A county-by-county breakdown of allocations of this fund is available here in the notes section on gov.ie
Contact: The Department of Rural and Community Development Press Office
01-773 6843 / 087-1734633
Notes to editors:
The Department of Rural and Community Development (DRCD) is responsible for policy and legislation regarding dog control and dog breeding establishments. Under the Control of Dogs Act 1986, Local Authorities have responsibility for all operational activities including enforcement matters. Local Authorities have the power to appoint dog wardens, provide dog shelters, seize dogs, impose on-the-spot fines and take court proceedings against owners. Each year the Department of Rural and Community Development publishes statistics on a range of dog-control related activities of local authorities.
Dog Control Legislation
No breed of dog is currently banned in Ireland. However, the relevant legislation in this area, the Control of Dogs Acts 1986 to 2014, sets out a range of requirements for all dog owners or any other person in charge of a dog.
By law, if you own a dog, you must have a dog licence. You must have a collar or harness on your dog with your contact details attached. As it is a legal requirement that dogs are accompanied and kept under ‘effectual control’, it is recommended to keep your dog on a lead in public spaces. Local bye-laws on dog access may apply in specific areas such as beaches or public parks.
Furthermore, the Control of Dogs Regulations 1998, S.I. 442/1998 set out additional requirements that owners of specific breeds of dogs, including strains or crosses of those breeds, must comply with. Such dogs must be muzzled and led, on a sufficiently strong leash or chain not exceeding 2 metres in length, by a competent person over 16 years of age, when in a public place. This is often referred to as the ‘Restricted Dogs List’
Under the Control of Dogs Act, Local Authorities are responsible for the control of dogs. Each Authority must appoint a Dog Warden or Wardens who, under Section 28 of the Act, are responsible for enforcement of the Act’s provisions.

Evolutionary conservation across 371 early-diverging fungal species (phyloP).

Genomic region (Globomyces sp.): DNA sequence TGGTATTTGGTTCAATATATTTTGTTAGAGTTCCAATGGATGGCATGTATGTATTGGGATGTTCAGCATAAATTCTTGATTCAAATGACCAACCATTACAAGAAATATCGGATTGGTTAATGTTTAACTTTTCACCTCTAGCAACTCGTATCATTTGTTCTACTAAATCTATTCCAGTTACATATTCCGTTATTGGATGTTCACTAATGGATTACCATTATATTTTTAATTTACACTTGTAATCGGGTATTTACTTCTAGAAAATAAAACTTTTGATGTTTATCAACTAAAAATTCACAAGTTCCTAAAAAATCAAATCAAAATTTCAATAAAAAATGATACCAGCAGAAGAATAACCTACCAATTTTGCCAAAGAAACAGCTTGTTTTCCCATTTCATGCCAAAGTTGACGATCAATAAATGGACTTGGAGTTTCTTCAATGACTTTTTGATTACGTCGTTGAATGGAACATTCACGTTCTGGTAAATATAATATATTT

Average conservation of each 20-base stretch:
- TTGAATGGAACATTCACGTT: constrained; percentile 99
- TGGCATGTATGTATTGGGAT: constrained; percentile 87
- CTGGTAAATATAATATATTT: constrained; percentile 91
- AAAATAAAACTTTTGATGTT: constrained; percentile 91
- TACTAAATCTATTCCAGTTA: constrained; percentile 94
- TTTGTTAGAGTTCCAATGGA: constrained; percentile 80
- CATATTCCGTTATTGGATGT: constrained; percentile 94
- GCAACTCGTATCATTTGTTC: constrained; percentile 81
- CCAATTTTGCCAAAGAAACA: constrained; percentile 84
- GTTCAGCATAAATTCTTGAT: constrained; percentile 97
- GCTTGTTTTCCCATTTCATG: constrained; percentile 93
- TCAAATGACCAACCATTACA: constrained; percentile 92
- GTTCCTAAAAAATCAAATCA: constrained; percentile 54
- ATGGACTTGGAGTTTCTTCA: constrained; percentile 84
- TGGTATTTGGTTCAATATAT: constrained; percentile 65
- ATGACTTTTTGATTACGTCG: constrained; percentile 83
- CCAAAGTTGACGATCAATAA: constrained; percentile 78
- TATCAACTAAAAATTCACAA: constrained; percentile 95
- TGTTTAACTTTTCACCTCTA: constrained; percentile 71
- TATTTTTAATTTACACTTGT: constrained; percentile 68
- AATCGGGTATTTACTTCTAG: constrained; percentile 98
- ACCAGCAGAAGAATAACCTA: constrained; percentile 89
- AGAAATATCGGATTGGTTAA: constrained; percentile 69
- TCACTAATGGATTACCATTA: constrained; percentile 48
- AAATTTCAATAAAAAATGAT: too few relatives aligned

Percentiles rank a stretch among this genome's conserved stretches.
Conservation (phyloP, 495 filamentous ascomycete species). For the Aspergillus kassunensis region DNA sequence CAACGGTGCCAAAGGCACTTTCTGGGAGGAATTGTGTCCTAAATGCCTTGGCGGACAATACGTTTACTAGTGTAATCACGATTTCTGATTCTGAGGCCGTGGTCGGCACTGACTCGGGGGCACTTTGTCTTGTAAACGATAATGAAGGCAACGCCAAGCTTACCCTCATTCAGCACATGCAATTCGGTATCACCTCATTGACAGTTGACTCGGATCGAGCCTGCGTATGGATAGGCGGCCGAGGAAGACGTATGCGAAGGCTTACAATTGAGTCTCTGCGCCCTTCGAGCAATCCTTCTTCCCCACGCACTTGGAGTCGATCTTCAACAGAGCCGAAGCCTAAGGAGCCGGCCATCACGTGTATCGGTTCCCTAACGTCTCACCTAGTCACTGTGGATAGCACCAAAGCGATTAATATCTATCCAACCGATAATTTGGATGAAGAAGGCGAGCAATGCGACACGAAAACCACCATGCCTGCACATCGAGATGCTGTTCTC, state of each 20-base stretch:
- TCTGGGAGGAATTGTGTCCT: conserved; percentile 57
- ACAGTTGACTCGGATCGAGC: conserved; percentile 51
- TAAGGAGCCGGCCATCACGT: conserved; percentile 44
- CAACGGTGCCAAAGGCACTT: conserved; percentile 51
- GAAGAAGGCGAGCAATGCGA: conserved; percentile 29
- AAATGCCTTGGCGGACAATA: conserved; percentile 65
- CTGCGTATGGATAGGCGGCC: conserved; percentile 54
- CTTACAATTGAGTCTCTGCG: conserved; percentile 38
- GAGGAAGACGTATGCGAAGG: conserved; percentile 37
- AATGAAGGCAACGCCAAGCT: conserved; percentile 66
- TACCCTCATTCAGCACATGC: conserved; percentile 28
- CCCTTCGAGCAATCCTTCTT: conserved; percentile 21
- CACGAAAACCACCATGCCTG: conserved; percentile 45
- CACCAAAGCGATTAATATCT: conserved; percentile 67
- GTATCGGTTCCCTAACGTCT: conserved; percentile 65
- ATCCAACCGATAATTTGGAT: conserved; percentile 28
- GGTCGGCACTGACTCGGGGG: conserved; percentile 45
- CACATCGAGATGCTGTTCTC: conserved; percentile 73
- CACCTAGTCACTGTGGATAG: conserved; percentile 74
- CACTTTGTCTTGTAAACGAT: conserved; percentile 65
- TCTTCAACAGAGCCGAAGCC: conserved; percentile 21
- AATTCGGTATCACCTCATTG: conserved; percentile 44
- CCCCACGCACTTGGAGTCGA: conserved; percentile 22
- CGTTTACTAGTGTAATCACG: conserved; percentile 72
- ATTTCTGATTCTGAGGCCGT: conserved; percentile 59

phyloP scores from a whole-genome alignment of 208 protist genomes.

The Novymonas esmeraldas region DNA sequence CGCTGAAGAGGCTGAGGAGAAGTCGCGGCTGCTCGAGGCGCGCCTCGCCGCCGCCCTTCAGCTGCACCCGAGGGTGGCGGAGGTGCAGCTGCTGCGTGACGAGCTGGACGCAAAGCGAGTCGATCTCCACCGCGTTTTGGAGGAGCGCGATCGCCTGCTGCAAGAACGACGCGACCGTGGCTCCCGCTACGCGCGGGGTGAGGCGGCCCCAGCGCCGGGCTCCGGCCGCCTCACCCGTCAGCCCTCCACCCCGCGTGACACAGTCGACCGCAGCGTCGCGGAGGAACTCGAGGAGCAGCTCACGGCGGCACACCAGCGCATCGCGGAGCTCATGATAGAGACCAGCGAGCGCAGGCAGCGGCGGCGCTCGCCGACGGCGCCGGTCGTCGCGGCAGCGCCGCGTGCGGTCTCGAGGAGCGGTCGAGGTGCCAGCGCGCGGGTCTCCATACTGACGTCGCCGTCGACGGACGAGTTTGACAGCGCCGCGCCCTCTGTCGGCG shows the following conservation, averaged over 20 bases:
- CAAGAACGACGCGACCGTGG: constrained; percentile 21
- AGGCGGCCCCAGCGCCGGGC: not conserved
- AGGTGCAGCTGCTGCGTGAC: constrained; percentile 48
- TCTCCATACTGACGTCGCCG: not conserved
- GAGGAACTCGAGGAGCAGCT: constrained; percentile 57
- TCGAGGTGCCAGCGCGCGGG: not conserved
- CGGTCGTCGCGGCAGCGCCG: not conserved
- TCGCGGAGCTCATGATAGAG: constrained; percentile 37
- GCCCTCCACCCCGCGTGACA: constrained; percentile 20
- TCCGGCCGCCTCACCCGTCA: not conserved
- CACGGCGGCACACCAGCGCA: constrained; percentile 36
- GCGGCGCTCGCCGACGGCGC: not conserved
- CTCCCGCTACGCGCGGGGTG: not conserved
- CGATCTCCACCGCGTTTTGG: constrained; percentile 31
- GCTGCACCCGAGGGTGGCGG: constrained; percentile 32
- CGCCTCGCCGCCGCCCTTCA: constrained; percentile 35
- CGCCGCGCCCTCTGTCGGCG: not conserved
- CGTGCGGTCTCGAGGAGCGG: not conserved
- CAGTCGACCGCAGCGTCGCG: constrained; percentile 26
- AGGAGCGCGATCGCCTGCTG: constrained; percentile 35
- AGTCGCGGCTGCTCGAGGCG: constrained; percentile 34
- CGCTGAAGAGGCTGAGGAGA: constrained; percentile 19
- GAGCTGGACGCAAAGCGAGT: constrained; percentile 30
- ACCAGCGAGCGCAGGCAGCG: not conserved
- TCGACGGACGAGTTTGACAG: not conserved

The Department of Rural and Community Development is committed to reviewing the current legislation on Dog Control and intends to engage fully with stakeholders throughout this process to consider the various issues arising in the months ahead.
Restricted Dogs List
Under the ‘Restricted Dogs List’ as per The Control of Dogs Regulations, 1998; the additional controls apply to the following breeds and type of dog (or strains or crosses of these breeds or type of dogs):
- American Pit Bull Terrier
- Bull Mastiff
- Doberman Pinscher
- English Bull Terrier
- German Shepherd (Alsatian)
- Japanese Akita
- Japanese Tosa
- Rhodesian Ridgeback
- Staffordshire Bull Terrier
- Dog of type known as a Ban Dog (or Bandog)
Fines effective from 1st December 2023
|Offence||Relevant Section||New Fine Amount|
|Keeping or transferring possession of a dog contrary to section 2 of the Act||Section 27(1)(a)||€150|
|Dog not in effectual control||Section 27(1)(b) contrary to Section 9(1)||€300|
|Greyhound not properly controlled||Section 27 (1) (b) contrary to Section 10||€250|
|Stray dog found and not dealt with in the correct manner||Section 27 (1) (b) contrary to subsection (1) or (2) of Section 13||€150|
|No dog licence||Section 27(1)(c)||€150|
|Restricted dog not properly controlled||Section 27 (1)(f) contrary to Article 5 of the Control of Dogs Regulations, 1998||€300|
|No / incorrect collar / ID||Section 27 (1)(f) contrary to Article 6 of the Control of Dogs Regulations, 1998||€200|
Working Group on Control of Dogs
Convened in early 2023, the Cross-Government Working Group on Control of Dogs published their report in March. It contained a number of wide-ranging recommendations to improve dog control in Ireland, including, inter alia, improvements to dog control infrastructure and equipment in local authority dog facilities. The report of the Working Group on the Control of Dogs is available on Gov.ie, linked: HERE
Dog Control Support Initiative
Today’s announcement of €2 million in capital funding is intended to provide once-off financial support towards local authority dog control facilities and vehicles to enable them to deliver services and ensure better outcomes for the dogs in their care, and ultimately for the communities they serve. Eligible costs include:
- Infrastructure – repairs, fit outs, minor works, upgrades, extensions
- Vehicles – purchase, upgrade, fit out, repair, EV chargers purchase and installation works. In line with public policy any vehicles purchased using funds from this initiative must be in line with commitments in Irelands Climate Action Plan.
- Equipment – equipment that is necessary in order to deliver the dog control service in that area, including but not limited to electronic devices, and operational equipment such as cages, examination tables, etc.